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Private Persuader : Larry Janss Avoids Civic Spotlight, but Is in Thick of Arts Center Issue

September 13, 1993|CONSTANCE SOMMER | TIMES STAFF WRITER

Larry Janss, a descendant of one of the founding families of Thousand Oaks, usually stays clear of city politics.

"It's like hitting your head against a brick wall," explains Janss, the owner of the Conejo Village Bowl and Janss Village shopping center.

But recently, the reserved heir to the Janss development dynasty found himself speaking out on the controversial Civic Arts Plaza.

Janss, who says a civic arts center is a "desperate need" of the city's, publicly criticized city leaders for not taking the project back to the voters when it looked like the city might have to borrow money to finish construction on the $63.8-million center. Voters originally approved a plaza financed entirely by existing funds.

" 'Let's let democracy reign,' is how I think I put it," Janss said.

He said he soon felt labeled an enemy of the Civics Arts Plaza, a turncoat bashing the city.

Despite his protests, the center continued to "rise up out of the earth," Janss said. So he decided that what he could no longer fight, he would try to improve. He soon accepted a position on the Civic Arts Plaza's advisory commission.

And last month, he persuaded family members to donate $250,000 to the civic arts center's endowment fund--the largest private contribution so far.

Janss, 43, said he is a reluctant public servant and that he basically wants to mind his own business.

"I'm really a private person," he said. That's not always easy for someone whose last name adorns freeway exit signs, a shopping mall and other local landmarks. Or someone who was raised on the family's 10,000-acre Conejo Ranch that would later become a key part of Thousand Oaks.

Larry Janss is the fourth generation of the fabulously wealthy Southern California family known for its business acumen. Since 1910, the Janss family has developed an estimated 90,000 acres across the state, including portions of Westwood, Monterey Park, the San Fernando and Imperial valleys.

But members of the family that donated the land for UCLA and the first Thousand Oaks City Hall often found success following unusual paths. And Larry Janss has followed his family's tradition of nonconformity. His great-grandfather, Peter Janss, was a physician who left medicine for development. His father, Edwin Janss Jr., was a passionate amateur photographer and collector of pop art.

The life Janss leads today seems to merge his work and his artistic hobbies into one seamless whole.

The studio where he develops and prints his black-and-white photographs is up a narrow stairway from his business office in the Conejo Village Bowl.

The office itself is awash in striking, exotic artworks he has gathered on his journeys around the world--some of which relate to his efforts on behalf of the Janss family's charitable foundations.

"He kind of constructs his own environment as he goes," said childhood friend Marshall Milligan, now president of the Bank of A. Levy. "He has built a lifestyle unlike anybody else's and it fits him perfectly."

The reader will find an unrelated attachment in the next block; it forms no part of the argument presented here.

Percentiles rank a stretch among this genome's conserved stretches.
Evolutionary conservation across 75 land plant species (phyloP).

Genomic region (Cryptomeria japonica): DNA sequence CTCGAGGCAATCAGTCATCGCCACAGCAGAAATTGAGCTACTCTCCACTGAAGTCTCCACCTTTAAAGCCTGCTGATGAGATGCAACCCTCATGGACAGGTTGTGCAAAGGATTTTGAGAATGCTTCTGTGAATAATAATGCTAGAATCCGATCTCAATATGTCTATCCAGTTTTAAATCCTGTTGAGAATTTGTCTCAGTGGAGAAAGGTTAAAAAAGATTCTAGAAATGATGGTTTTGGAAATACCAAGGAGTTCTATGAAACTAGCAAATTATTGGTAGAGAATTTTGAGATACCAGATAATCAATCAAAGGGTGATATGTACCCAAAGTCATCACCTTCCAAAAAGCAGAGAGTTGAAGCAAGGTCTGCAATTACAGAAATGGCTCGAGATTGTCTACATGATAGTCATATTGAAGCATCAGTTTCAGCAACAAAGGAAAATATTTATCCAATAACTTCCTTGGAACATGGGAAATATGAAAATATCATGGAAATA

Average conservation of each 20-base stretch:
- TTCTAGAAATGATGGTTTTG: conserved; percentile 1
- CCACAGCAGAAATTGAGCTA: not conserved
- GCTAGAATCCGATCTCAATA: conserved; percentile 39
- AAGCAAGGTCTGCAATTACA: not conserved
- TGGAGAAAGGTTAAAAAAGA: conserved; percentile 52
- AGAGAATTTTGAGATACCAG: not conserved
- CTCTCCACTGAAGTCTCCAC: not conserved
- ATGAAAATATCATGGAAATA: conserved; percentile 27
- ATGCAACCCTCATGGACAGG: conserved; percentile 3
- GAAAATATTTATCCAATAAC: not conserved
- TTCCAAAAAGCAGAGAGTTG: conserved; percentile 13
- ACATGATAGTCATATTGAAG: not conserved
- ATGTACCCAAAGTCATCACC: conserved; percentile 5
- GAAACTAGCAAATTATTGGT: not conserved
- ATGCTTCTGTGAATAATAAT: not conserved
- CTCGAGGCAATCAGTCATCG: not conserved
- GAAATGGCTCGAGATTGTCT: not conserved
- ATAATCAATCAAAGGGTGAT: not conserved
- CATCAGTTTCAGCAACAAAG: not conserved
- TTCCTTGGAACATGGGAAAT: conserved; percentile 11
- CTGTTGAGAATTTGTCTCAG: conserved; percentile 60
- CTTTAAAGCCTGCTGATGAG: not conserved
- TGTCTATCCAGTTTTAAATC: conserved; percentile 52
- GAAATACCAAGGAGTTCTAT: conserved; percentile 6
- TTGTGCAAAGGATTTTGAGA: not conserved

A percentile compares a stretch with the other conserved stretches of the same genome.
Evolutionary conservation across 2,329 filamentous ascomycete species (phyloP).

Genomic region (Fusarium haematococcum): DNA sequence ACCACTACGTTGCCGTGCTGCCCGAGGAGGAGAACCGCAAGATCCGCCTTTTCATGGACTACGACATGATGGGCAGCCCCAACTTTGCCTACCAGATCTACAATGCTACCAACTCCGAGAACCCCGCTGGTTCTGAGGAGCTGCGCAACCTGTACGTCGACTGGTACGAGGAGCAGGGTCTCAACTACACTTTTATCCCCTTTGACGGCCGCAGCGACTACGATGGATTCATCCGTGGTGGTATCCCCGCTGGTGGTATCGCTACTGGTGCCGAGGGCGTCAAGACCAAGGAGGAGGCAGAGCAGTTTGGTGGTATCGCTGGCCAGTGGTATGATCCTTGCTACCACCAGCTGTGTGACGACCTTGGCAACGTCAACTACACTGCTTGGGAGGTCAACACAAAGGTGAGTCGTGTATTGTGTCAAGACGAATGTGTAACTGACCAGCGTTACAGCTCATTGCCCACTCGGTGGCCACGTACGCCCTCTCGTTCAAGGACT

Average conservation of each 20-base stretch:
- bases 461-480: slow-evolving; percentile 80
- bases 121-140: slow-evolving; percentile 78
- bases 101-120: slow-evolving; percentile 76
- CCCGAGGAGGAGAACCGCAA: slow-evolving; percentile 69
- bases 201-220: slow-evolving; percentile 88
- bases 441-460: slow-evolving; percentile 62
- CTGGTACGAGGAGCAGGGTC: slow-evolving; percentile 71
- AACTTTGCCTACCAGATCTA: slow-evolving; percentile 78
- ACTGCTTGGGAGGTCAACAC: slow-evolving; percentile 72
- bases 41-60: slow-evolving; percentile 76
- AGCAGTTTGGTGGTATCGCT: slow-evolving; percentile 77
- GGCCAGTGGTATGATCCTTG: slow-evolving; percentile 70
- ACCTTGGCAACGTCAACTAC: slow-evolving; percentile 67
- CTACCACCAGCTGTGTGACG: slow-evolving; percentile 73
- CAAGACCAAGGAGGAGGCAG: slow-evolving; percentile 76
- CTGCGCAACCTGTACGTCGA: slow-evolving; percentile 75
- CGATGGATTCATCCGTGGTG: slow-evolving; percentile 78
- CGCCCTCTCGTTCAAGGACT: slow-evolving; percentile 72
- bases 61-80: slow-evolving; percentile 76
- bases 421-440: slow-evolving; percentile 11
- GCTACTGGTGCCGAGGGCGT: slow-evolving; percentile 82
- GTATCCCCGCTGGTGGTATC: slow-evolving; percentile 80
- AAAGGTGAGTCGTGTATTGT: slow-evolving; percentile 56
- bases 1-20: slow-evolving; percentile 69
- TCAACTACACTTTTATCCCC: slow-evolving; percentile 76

Occasionally, Janss dabbles in documentary filmmaking with movie director Saul Landau, a friend he met through his father. A television film the two made together in 1979, called "Paul Jacobs and the Nuclear Gang," won them an Emmy Award for their depiction of a cancer epidemic in a small Utah town near a former government atomic bomb test site.

He has traveled around the world taking a series of striking black-and-white photographs of stark nature scenes. The photographs--which he has never attempted to sell--seem of a similar genre as those of famous photographer Ansel Adams, whom he studied with for three summers as a teen-ager in Yosemite National Park.

He runs various Janss family charities, including a School of the Pacific Islands foundation that provides grants for a wide variety of educational and cultural projects in Micronesia, Hawaii and California.

He serves as chairman of the Board of Trustees at The Viewpoint School in Calabasas, a private academy which his son Andrew, 9, attends.

And finally, he is the owner and operator of the bowling alley and the adjacent shopping center in central Thousand Oaks.

Some have called him a developer, but Janss bristles at the title. He said such a name belongs to his cousin Bill Janss Jr., the current president of the Janss Corp. Larry Janss says he would prefer to be called a businessman.

The Janss clan split in different directions when Larry's father, Edwin, broke up family ownership of the Janss Corp. after the death of family matriarch Florence Janss in 1981, redeeming most family members' stock for money or the ownership of various company assets.

As the years passed, the family had grown huge and unwieldy "and my father thought it was mentally unhealthy for us all to have shares in something that we had little control over," Janss said.

In some ways, Janss has followed the pursuits of his father, such as collecting art and taking photographs.

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